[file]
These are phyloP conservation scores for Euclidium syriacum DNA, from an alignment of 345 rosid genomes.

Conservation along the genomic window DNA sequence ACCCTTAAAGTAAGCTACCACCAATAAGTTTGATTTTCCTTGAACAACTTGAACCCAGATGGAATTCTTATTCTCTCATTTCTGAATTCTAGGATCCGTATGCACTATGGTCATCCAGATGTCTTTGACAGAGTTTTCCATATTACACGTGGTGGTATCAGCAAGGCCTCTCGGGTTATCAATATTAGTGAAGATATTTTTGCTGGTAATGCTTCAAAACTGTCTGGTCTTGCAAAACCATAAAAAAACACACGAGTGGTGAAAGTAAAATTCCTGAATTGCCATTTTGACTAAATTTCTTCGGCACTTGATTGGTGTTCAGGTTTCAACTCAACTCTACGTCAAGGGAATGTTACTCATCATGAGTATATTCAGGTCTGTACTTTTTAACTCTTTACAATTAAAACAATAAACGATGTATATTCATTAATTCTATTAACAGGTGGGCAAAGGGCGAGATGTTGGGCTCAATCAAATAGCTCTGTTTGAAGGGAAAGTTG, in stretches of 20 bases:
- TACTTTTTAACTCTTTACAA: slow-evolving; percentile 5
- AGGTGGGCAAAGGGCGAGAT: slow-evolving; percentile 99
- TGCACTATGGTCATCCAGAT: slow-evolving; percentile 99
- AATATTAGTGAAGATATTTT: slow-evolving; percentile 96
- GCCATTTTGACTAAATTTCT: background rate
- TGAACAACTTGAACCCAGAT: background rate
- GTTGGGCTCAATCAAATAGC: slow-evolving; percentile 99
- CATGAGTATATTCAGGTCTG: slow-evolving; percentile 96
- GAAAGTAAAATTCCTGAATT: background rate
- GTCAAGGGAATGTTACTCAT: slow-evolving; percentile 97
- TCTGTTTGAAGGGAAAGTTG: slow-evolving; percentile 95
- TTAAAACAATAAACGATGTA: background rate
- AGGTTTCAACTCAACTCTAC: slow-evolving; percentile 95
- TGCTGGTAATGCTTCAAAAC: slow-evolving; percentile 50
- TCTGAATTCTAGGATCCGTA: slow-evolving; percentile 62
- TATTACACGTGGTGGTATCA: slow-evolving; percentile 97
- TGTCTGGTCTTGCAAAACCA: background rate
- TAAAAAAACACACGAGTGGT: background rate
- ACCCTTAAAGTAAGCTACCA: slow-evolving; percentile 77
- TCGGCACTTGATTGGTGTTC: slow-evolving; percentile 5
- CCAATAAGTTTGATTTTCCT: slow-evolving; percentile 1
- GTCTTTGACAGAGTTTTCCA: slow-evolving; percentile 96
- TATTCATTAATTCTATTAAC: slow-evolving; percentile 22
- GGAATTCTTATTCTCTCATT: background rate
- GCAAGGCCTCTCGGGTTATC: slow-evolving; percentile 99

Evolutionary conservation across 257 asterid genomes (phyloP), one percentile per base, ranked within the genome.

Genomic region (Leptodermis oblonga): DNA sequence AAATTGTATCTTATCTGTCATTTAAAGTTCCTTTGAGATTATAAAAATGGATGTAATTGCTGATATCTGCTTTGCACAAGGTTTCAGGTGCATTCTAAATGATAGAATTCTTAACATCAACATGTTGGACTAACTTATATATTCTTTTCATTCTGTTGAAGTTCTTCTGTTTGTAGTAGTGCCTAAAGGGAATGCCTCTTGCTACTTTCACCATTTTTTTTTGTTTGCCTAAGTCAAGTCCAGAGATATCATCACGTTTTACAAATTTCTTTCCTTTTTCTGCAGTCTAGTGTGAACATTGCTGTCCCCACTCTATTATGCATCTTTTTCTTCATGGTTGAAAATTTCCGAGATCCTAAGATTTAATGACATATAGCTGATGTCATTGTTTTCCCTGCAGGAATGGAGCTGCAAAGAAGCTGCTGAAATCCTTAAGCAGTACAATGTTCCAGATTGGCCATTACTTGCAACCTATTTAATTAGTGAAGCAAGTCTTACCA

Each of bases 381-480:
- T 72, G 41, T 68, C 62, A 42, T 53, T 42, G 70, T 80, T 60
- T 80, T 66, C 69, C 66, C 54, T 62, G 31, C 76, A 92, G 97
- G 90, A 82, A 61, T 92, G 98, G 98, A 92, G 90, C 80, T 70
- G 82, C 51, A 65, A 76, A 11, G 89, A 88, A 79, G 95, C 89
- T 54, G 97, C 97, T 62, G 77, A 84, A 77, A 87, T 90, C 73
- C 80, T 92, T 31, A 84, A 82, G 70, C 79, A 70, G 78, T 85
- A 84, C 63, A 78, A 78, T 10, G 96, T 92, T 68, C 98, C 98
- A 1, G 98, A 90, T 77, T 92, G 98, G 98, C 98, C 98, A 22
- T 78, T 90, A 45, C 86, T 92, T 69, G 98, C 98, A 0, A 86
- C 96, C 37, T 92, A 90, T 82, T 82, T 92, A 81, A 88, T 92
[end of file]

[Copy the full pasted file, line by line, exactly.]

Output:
These are phyloP conservation scores for Euclidium syriacum DNA, from an alignment of 345 rosid genomes.

Conservation along the genomic window DNA sequence ACCCTTAAAGTAAGCTACCACCAATAAGTTTGATTTTCCTTGAACAACTTGAACCCAGATGGAATTCTTATTCTCTCATTTCTGAATTCTAGGATCCGTATGCACTATGGTCATCCAGATGTCTTTGACAGAGTTTTCCATATTACACGTGGTGGTATCAGCAAGGCCTCTCGGGTTATCAATATTAGTGAAGATATTTTTGCTGGTAATGCTTCAAAACTGTCTGGTCTTGCAAAACCATAAAAAAACACACGAGTGGTGAAAGTAAAATTCCTGAATTGCCATTTTGACTAAATTTCTTCGGCACTTGATTGGTGTTCAGGTTTCAACTCAACTCTACGTCAAGGGAATGTTACTCATCATGAGTATATTCAGGTCTGTACTTTTTAACTCTTTACAATTAAAACAATAAACGATGTATATTCATTAATTCTATTAACAGGTGGGCAAAGGGCGAGATGTTGGGCTCAATCAAATAGCTCTGTTTGAAGGGAAAGTTG, in stretches of 20 bases:
- TACTTTTTAACTCTTTACAA: slow-evolving; percentile 5
- AGGTGGGCAAAGGGCGAGAT: slow-evolving; percentile 99
- TGCACTATGGTCATCCAGAT: slow-evolving; percentile 99
- AATATTAGTGAAGATATTTT: slow-evolving; percentile 96
- GCCATTTTGACTAAATTTCT: background rate
- TGAACAACTTGAACCCAGAT: background rate
- GTTGGGCTCAATCAAATAGC: slow-evolving; percentile 99
- CATGAGTATATTCAGGTCTG: slow-evolving; percentile 96
- GAAAGTAAAATTCCTGAATT: background rate
- GTCAAGGGAATGTTACTCAT: slow-evolving; percentile 97
- TCTGTTTGAAGGGAAAGTTG: slow-evolving; percentile 95
- TTAAAACAATAAACGATGTA: background rate
- AGGTTTCAACTCAACTCTAC: slow-evolving; percentile 95
- TGCTGGTAATGCTTCAAAAC: slow-evolving; percentile 50
- TCTGAATTCTAGGATCCGTA: slow-evolving; percentile 62
- TATTACACGTGGTGGTATCA: slow-evolving; percentile 97
- TGTCTGGTCTTGCAAAACCA: background rate
- TAAAAAAACACACGAGTGGT: background rate
- ACCCTTAAAGTAAGCTACCA: slow-evolving; percentile 77
- TCGGCACTTGATTGGTGTTC: slow-evolving; percentile 5
- CCAATAAGTTTGATTTTCCT: slow-evolving; percentile 1
- GTCTTTGACAGAGTTTTCCA: slow-evolving; percentile 96
- TATTCATTAATTCTATTAAC: slow-evolving; percentile 22
- GGAATTCTTATTCTCTCATT: background rate
- GCAAGGCCTCTCGGGTTATC: slow-evolving; percentile 99

Evolutionary conservation across 257 asterid genomes (phyloP), one percentile per base, ranked within the genome.

Genomic region (Leptodermis oblonga): DNA sequence AAATTGTATCTTATCTGTCATTTAAAGTTCCTTTGAGATTATAAAAATGGATGTAATTGCTGATATCTGCTTTGCACAAGGTTTCAGGTGCATTCTAAATGATAGAATTCTTAACATCAACATGTTGGACTAACTTATATATTCTTTTCATTCTGTTGAAGTTCTTCTGTTTGTAGTAGTGCCTAAAGGGAATGCCTCTTGCTACTTTCACCATTTTTTTTTGTTTGCCTAAGTCAAGTCCAGAGATATCATCACGTTTTACAAATTTCTTTCCTTTTTCTGCAGTCTAGTGTGAACATTGCTGTCCCCACTCTATTATGCATCTTTTTCTTCATGGTTGAAAATTTCCGAGATCCTAAGATTTAATGACATATAGCTGATGTCATTGTTTTCCCTGCAGGAATGGAGCTGCAAAGAAGCTGCTGAAATCCTTAAGCAGTACAATGTTCCAGATTGGCCATTACTTGCAACCTATTTAATTAGTGAAGCAAGTCTTACCA

Each of bases 381-480:
- T 72, G 41, T 68, C 62, A 42, T 53, T 42, G 70, T 80, T 60
- T 80, T 66, C 69, C 66, C 54, T 62, G 31, C 76, A 92, G 97
- G 90, A 82, A 61, T 92, G 98, G 98, A 92, G 90, C 80, T 70
- G 82, C 51, A 65, A 76, A 11, G 89, A 88, A 79, G 95, C 89
- T 54, G 97, C 97, T 62, G 77, A 84, A 77, A 87, T 90, C 73
- C 80, T 92, T 31, A 84, A 82, G 70, C 79, A 70, G 78, T 85
- A 84, C 63, A 78, A 78, T 10, G 96, T 92, T 68, C 98, C 98
- A 1, G 98, A 90, T 77, T 92, G 98, G 98, C 98, C 98, A 22
- T 78, T 90, A 45, C 86, T 92, T 69, G 98, C 98, A 0, A 86
- C 96, C 37, T 92, A 90, T 82, T 82, T 92, A 81, A 88, T 92